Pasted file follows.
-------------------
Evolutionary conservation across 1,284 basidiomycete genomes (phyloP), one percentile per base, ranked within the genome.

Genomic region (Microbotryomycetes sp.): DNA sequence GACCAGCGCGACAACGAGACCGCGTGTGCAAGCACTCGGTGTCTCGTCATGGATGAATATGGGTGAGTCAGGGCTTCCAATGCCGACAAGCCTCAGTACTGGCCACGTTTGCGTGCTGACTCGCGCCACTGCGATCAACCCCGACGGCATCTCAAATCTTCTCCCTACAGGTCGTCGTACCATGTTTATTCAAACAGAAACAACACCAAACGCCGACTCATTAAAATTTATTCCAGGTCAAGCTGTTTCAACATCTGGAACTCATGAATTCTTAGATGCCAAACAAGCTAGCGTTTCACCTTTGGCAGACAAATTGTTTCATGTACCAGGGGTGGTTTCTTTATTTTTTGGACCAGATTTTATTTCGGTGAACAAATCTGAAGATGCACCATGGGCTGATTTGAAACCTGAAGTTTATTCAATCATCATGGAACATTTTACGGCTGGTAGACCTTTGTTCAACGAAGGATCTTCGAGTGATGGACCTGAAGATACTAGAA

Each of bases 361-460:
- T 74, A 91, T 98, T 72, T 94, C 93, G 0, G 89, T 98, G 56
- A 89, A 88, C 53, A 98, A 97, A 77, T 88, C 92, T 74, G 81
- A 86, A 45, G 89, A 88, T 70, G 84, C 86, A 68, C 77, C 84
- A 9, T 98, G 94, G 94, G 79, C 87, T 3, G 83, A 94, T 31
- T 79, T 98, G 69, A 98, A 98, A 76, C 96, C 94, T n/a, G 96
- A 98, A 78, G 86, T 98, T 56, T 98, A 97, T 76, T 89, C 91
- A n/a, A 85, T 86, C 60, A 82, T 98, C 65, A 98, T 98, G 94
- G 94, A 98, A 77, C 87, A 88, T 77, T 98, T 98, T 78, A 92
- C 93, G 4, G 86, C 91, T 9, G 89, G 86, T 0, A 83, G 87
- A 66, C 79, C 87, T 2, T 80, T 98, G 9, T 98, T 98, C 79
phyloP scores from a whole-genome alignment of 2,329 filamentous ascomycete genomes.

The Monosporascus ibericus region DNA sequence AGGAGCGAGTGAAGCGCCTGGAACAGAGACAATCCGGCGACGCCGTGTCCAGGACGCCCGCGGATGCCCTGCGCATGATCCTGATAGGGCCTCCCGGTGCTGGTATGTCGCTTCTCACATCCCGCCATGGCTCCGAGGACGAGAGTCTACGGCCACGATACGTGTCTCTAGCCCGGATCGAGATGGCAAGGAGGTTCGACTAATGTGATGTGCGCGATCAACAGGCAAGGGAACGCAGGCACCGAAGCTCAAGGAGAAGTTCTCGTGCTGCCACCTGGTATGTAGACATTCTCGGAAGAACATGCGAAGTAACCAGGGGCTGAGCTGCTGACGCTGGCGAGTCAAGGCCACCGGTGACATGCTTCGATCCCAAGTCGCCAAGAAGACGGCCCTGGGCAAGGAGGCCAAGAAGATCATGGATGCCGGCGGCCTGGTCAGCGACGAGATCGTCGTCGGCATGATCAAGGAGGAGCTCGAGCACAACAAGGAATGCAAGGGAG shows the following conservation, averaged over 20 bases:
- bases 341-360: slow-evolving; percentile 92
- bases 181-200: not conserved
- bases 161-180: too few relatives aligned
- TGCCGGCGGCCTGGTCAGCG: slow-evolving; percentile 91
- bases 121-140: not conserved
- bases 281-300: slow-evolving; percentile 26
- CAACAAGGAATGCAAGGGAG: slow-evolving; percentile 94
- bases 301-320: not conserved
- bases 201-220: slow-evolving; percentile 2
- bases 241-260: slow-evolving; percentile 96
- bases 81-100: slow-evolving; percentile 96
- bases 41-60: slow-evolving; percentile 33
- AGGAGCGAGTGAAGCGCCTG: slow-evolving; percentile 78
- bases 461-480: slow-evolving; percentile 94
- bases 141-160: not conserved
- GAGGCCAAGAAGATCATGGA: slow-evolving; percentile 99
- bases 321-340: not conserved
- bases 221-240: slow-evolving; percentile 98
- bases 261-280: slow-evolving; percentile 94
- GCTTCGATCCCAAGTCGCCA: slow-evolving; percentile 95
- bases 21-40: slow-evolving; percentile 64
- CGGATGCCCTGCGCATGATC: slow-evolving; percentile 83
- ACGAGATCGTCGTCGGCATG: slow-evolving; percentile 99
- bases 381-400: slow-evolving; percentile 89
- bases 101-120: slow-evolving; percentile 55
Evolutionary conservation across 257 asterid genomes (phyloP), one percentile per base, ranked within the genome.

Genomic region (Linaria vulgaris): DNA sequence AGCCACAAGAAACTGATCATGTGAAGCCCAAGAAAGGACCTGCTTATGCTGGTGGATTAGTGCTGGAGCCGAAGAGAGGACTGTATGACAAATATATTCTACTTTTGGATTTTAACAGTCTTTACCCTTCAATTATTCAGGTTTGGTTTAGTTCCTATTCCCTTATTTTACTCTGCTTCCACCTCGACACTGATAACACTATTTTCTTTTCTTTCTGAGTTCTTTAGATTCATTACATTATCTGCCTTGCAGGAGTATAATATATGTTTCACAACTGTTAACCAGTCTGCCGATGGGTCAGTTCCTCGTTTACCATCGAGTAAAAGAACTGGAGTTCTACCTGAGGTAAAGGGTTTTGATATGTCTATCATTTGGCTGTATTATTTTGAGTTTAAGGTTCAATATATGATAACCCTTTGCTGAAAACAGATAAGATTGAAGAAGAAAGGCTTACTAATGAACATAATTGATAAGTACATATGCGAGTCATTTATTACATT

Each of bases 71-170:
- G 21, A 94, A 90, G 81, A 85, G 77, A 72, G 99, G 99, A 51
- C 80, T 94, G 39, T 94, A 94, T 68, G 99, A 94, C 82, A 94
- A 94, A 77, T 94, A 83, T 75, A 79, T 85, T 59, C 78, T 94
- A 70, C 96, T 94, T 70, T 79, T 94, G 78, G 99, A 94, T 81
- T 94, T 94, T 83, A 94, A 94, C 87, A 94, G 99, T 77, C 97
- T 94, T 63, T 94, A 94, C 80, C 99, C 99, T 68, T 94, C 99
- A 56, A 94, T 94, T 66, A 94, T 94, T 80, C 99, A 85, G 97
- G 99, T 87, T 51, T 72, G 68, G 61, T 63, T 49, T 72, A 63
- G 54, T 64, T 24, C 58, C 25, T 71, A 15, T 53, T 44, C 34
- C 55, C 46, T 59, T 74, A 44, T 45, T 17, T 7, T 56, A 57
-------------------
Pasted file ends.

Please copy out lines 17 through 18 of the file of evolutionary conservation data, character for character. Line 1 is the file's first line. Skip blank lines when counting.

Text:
- bases 181-200: not conserved
- bases 161-180: too few relatives aligned